Scottish local authorities were among the first in the UK to abandon the 11 plus (aka the "Quali" in Scotland) and to introduce comprehensive secondary schools which catered for all pupils. This recognised the simple fact that 11 ish was far too young to pigeon hole children as "non academic / vocational". International reports have generally praised this aspect of our education system. Systems like ours which operate on broad access (eg Finland, Norway,most of the Canuck systems) tend to be more successful.
    Broad subject choice after 14yo is basically an extension of this. It's better to defer specialisation because kids mature at different rates and it's wrong to force them down a particular route too early.
    As seen recently on this board, Scotland has also been praised internationally for Science and Math's participation rates in middle and senior secondary. Surely it's a given that any modern state needs to educate it's young people to the optimum level in these subjects? ( I speak as a History teacher btw!) Even if our pupils do not go on to study Math's and science subjects at uni, they need to have an awareness of the importance of these areas of life?
    And vice versa. I certainly don't want medics or scientists to be educated as merely "technicians". They need to have an understanding of the social implications and obligations of their future professions. This is not really possible darn sarf where a science or medical graduate typically studies 3 A levels, all science, over 2 years. Up here, some of my most able Higher students have been future technologists, GPs etc. And it;s not really about good departmental results: because they're bright kids, they can appreciate some of the moral dilemmas which have confronted people in the past and they can see how they might have to make similar difficult decisions in their own futures!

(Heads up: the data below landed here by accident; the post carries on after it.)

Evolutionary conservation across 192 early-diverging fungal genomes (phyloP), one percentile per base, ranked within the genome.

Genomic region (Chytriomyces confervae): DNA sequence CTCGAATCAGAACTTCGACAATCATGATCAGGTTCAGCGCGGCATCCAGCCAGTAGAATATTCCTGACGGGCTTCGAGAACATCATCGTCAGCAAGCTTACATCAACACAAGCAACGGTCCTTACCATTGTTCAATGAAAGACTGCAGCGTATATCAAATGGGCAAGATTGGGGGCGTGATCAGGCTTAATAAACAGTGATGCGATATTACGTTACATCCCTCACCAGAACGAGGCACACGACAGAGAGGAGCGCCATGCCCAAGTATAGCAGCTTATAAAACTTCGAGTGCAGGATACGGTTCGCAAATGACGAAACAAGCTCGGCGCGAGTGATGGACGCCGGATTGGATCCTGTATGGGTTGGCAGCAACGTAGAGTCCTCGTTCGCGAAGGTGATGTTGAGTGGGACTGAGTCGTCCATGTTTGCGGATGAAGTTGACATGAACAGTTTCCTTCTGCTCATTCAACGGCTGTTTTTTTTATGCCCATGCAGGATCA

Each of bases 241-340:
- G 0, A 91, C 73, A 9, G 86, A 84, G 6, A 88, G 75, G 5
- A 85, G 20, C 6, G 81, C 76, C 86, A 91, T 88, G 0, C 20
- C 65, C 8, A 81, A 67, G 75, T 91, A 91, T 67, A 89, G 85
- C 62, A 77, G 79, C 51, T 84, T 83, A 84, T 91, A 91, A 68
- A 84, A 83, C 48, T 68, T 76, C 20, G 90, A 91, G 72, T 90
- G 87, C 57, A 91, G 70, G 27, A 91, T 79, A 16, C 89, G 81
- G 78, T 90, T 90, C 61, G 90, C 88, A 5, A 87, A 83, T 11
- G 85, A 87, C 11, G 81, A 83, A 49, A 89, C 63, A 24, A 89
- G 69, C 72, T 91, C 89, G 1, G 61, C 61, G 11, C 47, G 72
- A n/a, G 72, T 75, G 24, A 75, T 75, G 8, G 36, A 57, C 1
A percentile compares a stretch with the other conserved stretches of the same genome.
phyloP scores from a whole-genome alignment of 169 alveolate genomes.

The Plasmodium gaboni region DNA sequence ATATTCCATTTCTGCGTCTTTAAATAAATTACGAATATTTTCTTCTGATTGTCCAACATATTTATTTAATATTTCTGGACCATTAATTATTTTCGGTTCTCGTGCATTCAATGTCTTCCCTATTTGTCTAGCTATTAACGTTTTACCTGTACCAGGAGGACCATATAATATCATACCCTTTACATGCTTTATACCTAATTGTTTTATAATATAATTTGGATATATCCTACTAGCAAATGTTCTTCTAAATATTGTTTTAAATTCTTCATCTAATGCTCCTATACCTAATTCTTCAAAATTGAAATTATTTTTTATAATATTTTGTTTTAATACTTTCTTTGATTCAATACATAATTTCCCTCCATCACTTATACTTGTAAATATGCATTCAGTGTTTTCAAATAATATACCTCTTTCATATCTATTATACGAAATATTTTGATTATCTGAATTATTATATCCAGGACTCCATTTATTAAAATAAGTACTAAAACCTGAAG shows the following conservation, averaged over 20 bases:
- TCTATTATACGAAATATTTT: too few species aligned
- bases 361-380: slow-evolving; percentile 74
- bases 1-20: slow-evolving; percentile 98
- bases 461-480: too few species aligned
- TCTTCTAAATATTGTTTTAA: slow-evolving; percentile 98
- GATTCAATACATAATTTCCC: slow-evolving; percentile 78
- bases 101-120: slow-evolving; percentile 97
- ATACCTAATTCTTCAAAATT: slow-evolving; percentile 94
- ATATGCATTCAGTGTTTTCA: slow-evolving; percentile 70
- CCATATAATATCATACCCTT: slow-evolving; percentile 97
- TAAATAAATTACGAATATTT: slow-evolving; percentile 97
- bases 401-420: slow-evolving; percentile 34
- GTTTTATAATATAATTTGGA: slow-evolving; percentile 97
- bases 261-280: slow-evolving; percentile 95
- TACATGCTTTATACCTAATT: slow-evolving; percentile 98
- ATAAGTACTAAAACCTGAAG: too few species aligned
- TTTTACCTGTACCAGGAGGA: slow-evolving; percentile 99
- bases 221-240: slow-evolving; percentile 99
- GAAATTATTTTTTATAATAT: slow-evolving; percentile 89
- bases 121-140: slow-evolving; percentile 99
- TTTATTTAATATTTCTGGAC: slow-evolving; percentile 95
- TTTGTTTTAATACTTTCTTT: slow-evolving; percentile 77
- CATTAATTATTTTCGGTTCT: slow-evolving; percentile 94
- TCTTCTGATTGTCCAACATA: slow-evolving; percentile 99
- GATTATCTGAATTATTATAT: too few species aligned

Pity about your use of the CfE "successful citizens etc etc". Not the least reason why I despise CfE is because these trite phrases don't do justice to the quality of the system they aspire to replace. The CfE so called "broad general education" has been in place in Scotland since the 60s at least. CfE endangers that by reducing pupil choice in the middle secondary years. But that's another argument.
     
  4. I was educated in Scotland in the late 60's early 70's and I was very relieved to have the opportunity to drop maths and science infavour of history, latin and another foreign language.
    By the way the Cfe reference was tongue in cheek.
    I do question the worth of a system which in support of breadth of education insists that S1 pupils study two foreign languages when some of them are barely lierate in their mother tongue.
    Science? Well the only thing that sticks in my mind after the two year physics course was how to wire a plug correctly and that was when the electrical wiring was black red and green!
     
  5. Where do they do this?
     
  6. catmother

    catmother Lead commenter

    Indeed,where? Most secondary schools I know consider themselves lucky if they still have one compulsory language from S1 and if there's no opt out of languages until S4.
     
  7. morrisseyritual

    morrisseyritual New commenter

    Might we foresee secondaries begin to ape Primary teaching? One "Renaissance man/woman" teacher taking thirty students through national certificates?